Queen Conch

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Strombus gigas - Linnaeus, 1758
Queen Conch

Wild populations of the Queen Conch have been devastated by overfishing; specimens in the aquarium trade are aquacultured. Matt Wittenrich


Severely overharvested in Florida and much of the Caribbean, this important food animal is making a strong comeback thanks to aquaculture.

The captive-bred juveniles make interesting aquarium subjects, with their busy grazing habits and eyestalks constantly surveying the surroundings. However, they get very large and can be like the proverbial “bull in a china shop,” toppling unattached corals. A better choice for most aquariums is the Fighting Conch, Strombus alatus.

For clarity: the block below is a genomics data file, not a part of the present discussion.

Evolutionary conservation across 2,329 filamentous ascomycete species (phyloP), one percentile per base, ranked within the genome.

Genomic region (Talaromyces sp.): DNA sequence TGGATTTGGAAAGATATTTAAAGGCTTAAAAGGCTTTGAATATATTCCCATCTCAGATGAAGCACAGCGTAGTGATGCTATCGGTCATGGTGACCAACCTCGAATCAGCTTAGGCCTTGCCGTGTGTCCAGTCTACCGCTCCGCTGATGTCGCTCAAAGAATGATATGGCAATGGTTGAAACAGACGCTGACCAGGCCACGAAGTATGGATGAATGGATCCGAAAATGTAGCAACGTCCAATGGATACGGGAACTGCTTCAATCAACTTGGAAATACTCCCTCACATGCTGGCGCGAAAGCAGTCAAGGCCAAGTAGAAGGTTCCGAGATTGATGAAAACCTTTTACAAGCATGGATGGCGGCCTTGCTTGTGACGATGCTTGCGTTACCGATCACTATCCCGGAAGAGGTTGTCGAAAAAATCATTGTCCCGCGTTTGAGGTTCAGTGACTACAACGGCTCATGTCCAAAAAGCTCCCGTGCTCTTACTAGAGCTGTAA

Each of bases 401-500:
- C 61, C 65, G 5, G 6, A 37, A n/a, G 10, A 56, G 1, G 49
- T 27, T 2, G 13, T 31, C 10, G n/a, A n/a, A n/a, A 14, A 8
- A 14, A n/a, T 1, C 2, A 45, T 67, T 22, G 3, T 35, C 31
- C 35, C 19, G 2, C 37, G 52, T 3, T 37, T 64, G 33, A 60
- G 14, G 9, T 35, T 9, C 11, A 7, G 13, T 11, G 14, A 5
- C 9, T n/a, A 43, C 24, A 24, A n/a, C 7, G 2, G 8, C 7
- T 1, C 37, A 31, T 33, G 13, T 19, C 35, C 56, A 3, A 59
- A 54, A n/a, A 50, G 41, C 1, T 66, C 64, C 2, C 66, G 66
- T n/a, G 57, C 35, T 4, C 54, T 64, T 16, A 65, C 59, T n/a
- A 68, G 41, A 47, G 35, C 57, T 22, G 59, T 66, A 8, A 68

Individuals less than 0.8 in. (2 cm) long often climb on rocks and aquarium walls, but larger, heavier conchs remain on the bottom substrate. Moves with a lurching motion.

Family: Strombidae

Other common name(s):

  • Pink Conch

Native range:

Maximum length: 40 cm (16 in)

Minimum aquarium size: 380 L (100 gal)

Lighting: Must be sufficient to support healthy algal growth.

Water: Marine 24 °C (75 °F) - 28 °C (82 °F)


Grazes on all sorts of algal growth and diatoms. To ensure it is getting enough to eat, offer sinking herbivore pellets. Aquarists can culture Sea Lettuce to feed conchs and other herbivores.

Aquarium Compatibility

Good grazer; harmless. Needs a lot of open sand surface area. May starve in a system with other herbivores competing for food on the substrate.

Special Care

Juveniles may be kept in small tanks, but they will quickly need more room if properly fed. They must have open sand spaces to graze and will not thrive in a reef aquascape dominated by rock.


Oceans, Reefs and Aquariums (ORA) at the Harbor Branch Oceanographic Institution in Ft. Pierce, Florida, pioneered the culturing of both Queen and Fighting Conchs.

Reference: The 101 Best Marine Invertebrates
Image credit: MLW
Text credit: SWM